Every now and then, my publisher puts a book on sale for a few days or a month. I love that! But I confess I dropped the ball on this one, since we’re already into June. (How did that happen?) For the month of June, wherever they sell books, the first e-book in BACKYARD HORSES,  a series of juvenile novels, is $1.99 (which always sounds better than $2). It’s set in Hamilton, MO, where I grew up, where I rode our “backyard horses,” un-fancy horses boarded in our backyard or a near pasture–definitely not in a fancy stable.

DAD & DANDI

May 31, 2017
Dad and Dandi


Hamilton, Missouri

Since my last blog featured Mom (Helen) and my big sister, Maureen, I decided to share these photos of Dad (Frank) and me, taken in the home where I grew up, the first and last house my parents owned. I loved growing up in a small town (population 1,701, before the shoe factory closed).

If you’ve read With Love, Wherever You Are, you know from the letters he wrote that Frank was a very good writer. Being a doctor, however, did get in the way of becoming an author. Still, the American Medical Association kept electing him secretary because they loved to read his witty versions of their boring meetings. Once, he had a cartoon in Reader’s Digest. And during a time before the Vietnam war became unpopular, he wrote an anti-war editorial for the Kansas City Star. I can still remember defending my dad’s stance when I went to school the day after the article came out, although none of us had a clue about Vietnam or war.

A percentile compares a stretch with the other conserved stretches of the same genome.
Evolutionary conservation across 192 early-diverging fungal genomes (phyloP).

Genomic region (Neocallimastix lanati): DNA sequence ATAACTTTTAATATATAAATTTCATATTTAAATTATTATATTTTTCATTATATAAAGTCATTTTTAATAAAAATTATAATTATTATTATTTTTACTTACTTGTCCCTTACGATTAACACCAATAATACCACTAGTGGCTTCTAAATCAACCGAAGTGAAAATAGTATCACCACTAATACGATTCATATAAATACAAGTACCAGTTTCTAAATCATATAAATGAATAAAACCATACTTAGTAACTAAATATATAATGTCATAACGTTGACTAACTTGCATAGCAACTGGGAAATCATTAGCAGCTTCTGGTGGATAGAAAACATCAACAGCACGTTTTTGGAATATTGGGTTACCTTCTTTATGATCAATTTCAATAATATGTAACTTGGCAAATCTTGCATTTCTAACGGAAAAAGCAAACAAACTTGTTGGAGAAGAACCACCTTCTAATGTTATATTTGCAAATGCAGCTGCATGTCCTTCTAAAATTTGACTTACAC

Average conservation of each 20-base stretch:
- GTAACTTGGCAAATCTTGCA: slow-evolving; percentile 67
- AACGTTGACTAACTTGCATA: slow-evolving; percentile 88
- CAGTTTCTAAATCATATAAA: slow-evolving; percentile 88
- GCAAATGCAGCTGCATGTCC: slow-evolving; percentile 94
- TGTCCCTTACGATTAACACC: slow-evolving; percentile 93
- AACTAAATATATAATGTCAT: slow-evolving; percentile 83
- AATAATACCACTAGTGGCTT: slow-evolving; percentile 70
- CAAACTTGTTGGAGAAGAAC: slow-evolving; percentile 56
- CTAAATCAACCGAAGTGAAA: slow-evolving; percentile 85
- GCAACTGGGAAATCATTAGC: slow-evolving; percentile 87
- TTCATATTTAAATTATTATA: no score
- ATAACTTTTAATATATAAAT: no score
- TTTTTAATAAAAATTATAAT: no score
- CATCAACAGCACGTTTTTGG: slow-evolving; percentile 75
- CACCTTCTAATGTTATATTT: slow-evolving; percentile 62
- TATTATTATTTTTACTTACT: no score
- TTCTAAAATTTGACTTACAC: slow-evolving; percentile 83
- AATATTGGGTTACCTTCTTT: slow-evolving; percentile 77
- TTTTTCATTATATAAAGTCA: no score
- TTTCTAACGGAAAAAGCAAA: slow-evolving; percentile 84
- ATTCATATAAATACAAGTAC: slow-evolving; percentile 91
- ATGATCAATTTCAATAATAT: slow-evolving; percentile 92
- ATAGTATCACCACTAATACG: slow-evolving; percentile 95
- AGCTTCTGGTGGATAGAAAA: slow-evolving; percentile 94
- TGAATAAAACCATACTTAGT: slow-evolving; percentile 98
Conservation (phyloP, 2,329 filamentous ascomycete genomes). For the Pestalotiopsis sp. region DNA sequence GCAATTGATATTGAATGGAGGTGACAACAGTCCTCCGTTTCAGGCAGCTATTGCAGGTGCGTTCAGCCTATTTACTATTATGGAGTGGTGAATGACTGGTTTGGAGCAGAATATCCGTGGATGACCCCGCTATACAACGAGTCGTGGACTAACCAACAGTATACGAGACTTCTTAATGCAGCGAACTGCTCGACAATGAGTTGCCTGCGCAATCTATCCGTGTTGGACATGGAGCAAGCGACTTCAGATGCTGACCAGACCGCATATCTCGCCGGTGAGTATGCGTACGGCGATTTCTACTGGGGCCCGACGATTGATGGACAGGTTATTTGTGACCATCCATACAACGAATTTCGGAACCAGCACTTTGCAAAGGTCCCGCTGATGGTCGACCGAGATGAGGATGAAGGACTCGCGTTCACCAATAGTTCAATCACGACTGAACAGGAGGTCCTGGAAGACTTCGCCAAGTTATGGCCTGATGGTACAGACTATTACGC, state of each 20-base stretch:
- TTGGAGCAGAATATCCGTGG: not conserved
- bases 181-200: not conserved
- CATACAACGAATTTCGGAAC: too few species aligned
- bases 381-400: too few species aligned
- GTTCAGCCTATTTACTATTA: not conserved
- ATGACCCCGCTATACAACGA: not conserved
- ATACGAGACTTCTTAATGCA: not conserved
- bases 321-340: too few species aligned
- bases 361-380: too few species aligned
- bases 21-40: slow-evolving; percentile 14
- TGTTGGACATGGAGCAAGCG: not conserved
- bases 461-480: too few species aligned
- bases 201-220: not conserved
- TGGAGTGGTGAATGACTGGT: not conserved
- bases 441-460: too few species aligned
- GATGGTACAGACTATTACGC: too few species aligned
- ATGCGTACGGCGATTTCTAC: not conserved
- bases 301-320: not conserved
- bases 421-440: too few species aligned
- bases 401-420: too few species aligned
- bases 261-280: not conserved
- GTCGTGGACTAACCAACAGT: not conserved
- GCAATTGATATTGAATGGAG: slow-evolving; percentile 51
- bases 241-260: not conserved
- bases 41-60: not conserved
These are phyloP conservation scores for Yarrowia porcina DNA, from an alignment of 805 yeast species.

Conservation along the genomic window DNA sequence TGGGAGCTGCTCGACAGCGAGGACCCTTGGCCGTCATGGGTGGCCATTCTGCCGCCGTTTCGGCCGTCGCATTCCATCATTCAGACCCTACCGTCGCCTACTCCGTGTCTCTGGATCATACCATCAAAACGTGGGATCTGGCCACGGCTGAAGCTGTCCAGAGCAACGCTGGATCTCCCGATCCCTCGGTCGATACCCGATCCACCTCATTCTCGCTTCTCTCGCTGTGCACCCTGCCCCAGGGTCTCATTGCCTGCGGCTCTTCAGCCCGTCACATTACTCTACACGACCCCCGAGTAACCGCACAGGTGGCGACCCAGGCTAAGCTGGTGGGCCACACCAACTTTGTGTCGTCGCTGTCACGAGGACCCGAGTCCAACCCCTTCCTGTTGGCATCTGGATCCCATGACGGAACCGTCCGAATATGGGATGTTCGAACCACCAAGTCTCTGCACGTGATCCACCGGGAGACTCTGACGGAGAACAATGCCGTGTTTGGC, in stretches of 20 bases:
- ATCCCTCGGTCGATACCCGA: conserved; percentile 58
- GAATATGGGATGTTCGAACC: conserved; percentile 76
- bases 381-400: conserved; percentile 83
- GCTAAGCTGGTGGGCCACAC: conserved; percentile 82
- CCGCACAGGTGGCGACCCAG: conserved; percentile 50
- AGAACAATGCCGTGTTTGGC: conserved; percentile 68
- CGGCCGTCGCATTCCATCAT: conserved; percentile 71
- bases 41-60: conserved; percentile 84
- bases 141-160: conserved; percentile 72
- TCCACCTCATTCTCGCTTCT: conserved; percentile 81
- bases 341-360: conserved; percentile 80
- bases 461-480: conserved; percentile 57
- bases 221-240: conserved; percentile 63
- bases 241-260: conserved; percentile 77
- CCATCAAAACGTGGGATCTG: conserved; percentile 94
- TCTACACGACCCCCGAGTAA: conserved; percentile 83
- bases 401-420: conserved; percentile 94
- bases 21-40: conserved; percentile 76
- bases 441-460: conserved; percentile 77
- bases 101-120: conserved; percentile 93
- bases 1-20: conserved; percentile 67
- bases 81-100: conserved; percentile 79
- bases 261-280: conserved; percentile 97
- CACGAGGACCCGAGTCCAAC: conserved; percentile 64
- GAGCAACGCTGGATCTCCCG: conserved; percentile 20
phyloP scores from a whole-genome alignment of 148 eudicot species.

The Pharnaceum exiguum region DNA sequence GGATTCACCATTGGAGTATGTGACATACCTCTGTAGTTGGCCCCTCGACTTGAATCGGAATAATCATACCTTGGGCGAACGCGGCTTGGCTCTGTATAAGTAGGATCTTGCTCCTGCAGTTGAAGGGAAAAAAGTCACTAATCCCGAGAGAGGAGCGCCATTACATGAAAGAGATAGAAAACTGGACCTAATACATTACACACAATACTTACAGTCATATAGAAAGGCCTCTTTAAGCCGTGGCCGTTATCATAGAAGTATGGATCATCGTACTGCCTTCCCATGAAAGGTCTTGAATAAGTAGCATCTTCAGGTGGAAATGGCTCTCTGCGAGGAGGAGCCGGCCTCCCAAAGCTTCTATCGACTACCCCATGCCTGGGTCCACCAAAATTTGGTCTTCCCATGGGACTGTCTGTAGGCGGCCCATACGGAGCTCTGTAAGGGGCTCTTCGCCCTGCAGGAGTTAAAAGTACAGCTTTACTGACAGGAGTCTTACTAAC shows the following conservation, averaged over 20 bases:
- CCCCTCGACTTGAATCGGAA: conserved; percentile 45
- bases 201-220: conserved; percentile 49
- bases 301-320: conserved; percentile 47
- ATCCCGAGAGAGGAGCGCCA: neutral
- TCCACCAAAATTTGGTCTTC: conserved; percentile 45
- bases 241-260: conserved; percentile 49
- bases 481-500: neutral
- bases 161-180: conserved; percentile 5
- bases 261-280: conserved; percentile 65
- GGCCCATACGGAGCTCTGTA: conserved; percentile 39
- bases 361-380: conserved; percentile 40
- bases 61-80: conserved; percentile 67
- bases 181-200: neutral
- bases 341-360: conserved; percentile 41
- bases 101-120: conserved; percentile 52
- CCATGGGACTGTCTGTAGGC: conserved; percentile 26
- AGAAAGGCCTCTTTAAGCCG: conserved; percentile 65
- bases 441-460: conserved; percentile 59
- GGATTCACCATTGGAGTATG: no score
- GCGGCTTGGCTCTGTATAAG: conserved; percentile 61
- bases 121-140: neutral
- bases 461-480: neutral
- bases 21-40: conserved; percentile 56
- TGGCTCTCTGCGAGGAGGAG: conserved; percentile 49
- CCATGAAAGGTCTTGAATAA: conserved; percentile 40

May 26, 2017

sillouettes

If all goes as expected, I should be arriving in Hamilton tonight, after a 2-day drive with Joe and Ellie and Cassie, ages 6 and 9. Then tomorrow we’ll all be at the public library/J.C. Penney Museum for two talks/readings/book signings. At 10, I get to talk mainly to kids. At 11, I’ll talk about the stories and letters behind WITH LOVE WHEREVER YOU ARE.

My roots are deep in Hamilton, and this picture is of my family. Dad was the family photographer, but Mom created these silhouettes. I remember sitting behind a sheet while lights and camera clicked on the other side of the sheet. In case you can’t guess, Mom and Dad are on top. Then Maureen (left) and Dandi. And last, Susie, our Dalmatian. Apparently, my first word was “Susie.”sillouettes (2)

I tried to lighten the silhouettes, but I’m not sure if these are better or worse. So, I’m including both. Sorry!

MOM & MAUREEN

May 23, 2017

Maureen and Mom (3)

Helen Eberhart Daley and Maureen Mae Daley

If you’ve read With Love, Wherever You Are, you might remember what Nurse Helen wanted to name their first baby. Things didn’t work out as planned. But after sadness and struggles, came Maureen, born in Washington D.C. She might not have come safely into the world if her dad, Dr. Frank Daley, hadn’t read recent articles about Karl Landsteiner, an Austrian-American, who had won a Nobel prize in 1930 for discovering that all human blood wasn’t the same. He saw that humans have “types” of blood, which he categorized as A, B, and C (later called O). In 1940, Landsteiner discovered another property of blood, a blood factor antigen, known as Rh factor. Soon, married couples had to take blood tests. And if an RH negative mother-to-be had an RH positive husband, pregnancy meant danger for baby and mother.